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phasized in the texts. Hence, there are many meanings of love in the Hebrew Scriptures and a number of different terms that give expression to them (e.g. d¡d , ra‘y¸ , y¸dîd , h¸±aq , }¸ h¹b, and hesed )).. The single English term love has contributed to the widespread illusion that we here are dealing with a well-defined phenomenon and its unambiguous expression. All of the different Hebrew expressions translated as love nevertheless refer to experiences of close relationship, although not all of them denote (sexual) intimacy. The expression of God’s relationship through the verb }¸h¹b, for example, enjoys a significant development over time and context. Hosea uses this same expression when likening God’s relationship to Israel to the relationship of the (patriarchal) husband to his wife. In spite of this enlargement enlargem ent of association assoc iation into the area of marital intimacy, there is no question that all the founding activity and energy of this relationship originate in God’s will. God makes Israel’s love possible.8 Even the expression of God’s relationship through the noun hesed undergoes undergoes a development. This term “compactly incorporates all three of these dimensions (commitment, provision for need, freedom) in a single word.” 9 The Mosaic covenant tradition “stretches the meaning of the term beyond its usual secular usage to incorporate the possibility of forgiveness as an act of divine hesed. ”10 The communicative possibilities of dealing with the different dimensions of God’s love for Israel and Israel’s love for God were somewhat restricted in the process of the Septuagint translation where whe re the Greek Gre ek term agap¹ was allowed to lend expression to nearly all of the Hebrew terms for love. The verb phile¡ is used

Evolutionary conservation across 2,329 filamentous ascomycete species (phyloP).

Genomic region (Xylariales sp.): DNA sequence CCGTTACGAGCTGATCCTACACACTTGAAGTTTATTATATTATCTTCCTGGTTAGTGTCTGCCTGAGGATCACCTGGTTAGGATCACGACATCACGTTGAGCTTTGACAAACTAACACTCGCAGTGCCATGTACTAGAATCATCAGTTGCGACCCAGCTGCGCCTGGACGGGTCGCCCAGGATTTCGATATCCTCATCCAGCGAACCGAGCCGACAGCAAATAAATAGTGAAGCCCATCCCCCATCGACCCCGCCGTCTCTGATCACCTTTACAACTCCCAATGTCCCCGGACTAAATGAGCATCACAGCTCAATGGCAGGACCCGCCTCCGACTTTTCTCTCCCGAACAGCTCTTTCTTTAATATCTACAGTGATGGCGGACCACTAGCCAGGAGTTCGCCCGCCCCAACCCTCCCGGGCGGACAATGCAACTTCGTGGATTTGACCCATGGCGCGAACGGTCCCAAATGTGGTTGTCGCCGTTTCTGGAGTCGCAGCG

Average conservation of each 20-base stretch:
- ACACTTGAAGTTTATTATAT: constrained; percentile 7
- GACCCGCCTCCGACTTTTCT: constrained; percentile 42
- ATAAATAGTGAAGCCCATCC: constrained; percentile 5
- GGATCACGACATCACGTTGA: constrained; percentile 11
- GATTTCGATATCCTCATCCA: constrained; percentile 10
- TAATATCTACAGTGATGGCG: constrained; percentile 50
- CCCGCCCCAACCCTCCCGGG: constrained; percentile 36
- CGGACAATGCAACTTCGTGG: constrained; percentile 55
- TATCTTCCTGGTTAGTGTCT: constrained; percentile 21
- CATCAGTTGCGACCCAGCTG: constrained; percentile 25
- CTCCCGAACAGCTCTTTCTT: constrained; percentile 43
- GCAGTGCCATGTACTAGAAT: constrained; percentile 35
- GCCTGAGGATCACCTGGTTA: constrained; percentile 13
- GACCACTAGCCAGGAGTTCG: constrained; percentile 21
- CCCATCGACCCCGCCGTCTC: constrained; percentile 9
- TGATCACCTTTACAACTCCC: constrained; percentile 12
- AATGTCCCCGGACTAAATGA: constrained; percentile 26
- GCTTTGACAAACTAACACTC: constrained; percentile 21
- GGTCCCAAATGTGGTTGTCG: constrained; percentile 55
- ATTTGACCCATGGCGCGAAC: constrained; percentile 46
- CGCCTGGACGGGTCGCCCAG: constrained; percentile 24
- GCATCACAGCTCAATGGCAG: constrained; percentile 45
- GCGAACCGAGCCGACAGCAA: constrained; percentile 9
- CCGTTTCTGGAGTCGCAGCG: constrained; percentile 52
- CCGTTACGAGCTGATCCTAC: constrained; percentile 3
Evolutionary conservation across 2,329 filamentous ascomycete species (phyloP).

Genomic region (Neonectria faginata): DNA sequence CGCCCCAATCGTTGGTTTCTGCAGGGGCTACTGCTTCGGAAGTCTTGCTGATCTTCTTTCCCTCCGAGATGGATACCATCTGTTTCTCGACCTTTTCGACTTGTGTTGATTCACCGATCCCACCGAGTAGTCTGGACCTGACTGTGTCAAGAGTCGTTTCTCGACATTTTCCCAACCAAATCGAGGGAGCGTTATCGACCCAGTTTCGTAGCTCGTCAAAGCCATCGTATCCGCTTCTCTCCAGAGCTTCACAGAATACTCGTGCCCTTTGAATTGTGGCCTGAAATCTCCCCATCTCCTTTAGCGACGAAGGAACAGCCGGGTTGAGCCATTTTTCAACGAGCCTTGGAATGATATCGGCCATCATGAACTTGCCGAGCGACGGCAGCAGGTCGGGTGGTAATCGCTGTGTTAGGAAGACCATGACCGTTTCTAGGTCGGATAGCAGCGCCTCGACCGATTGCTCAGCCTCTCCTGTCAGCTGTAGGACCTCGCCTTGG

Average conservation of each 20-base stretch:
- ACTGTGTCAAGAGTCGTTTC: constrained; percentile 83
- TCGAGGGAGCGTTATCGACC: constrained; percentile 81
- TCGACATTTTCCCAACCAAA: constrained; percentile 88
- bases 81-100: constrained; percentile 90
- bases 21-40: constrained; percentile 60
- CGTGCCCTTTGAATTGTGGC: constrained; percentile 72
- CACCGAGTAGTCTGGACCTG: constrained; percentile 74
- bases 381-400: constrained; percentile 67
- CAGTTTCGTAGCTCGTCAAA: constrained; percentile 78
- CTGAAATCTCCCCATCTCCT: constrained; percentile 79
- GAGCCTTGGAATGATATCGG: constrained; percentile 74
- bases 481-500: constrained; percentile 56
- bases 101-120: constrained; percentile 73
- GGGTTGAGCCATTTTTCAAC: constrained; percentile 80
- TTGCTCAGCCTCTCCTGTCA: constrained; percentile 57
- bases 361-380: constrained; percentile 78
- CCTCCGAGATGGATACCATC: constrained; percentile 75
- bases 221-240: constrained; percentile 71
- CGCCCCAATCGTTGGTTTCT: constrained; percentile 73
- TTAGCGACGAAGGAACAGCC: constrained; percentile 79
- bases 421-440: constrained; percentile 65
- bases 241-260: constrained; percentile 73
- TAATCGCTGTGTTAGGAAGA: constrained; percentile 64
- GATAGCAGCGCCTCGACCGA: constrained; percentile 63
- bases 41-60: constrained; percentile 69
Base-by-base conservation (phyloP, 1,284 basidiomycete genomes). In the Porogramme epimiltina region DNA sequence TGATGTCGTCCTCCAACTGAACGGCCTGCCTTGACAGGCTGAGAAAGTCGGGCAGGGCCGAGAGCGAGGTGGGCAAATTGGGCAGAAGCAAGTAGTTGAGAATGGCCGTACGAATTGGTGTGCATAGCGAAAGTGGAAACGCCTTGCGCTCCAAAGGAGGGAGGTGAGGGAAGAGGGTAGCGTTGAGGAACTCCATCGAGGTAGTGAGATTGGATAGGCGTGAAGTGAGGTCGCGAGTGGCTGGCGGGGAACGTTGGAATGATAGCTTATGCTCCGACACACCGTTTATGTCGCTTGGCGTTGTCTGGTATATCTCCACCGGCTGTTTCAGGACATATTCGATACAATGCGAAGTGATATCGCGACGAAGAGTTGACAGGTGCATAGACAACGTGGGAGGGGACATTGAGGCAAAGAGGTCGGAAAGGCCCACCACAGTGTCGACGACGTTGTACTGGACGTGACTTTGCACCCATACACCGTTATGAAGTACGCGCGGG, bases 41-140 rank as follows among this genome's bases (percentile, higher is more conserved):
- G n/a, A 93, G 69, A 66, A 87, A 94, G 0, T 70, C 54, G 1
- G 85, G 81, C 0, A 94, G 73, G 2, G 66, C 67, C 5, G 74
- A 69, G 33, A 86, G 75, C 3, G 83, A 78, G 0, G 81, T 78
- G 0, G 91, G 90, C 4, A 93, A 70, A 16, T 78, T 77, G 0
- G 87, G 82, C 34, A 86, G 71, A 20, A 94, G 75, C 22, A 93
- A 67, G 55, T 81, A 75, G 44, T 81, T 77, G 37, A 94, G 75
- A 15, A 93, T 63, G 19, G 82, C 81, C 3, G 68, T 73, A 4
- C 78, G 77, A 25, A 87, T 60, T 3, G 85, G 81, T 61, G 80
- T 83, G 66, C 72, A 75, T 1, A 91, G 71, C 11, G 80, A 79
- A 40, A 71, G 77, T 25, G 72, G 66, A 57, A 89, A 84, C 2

only very rarely. The Greek verb era¡ , which can refer to sexual love, was avoided altogether in the Pentateuch as a translation of the Hebrew }¸h¹b (which can have the same connotations). 11 T The he price for this restriction of connotations has been high, especially for later Christian readers of the Hebrew Bible through Greek. The reduction of a wider imagination of religious love that includes the erotic dimension of human relationality to a narrower 8 9 10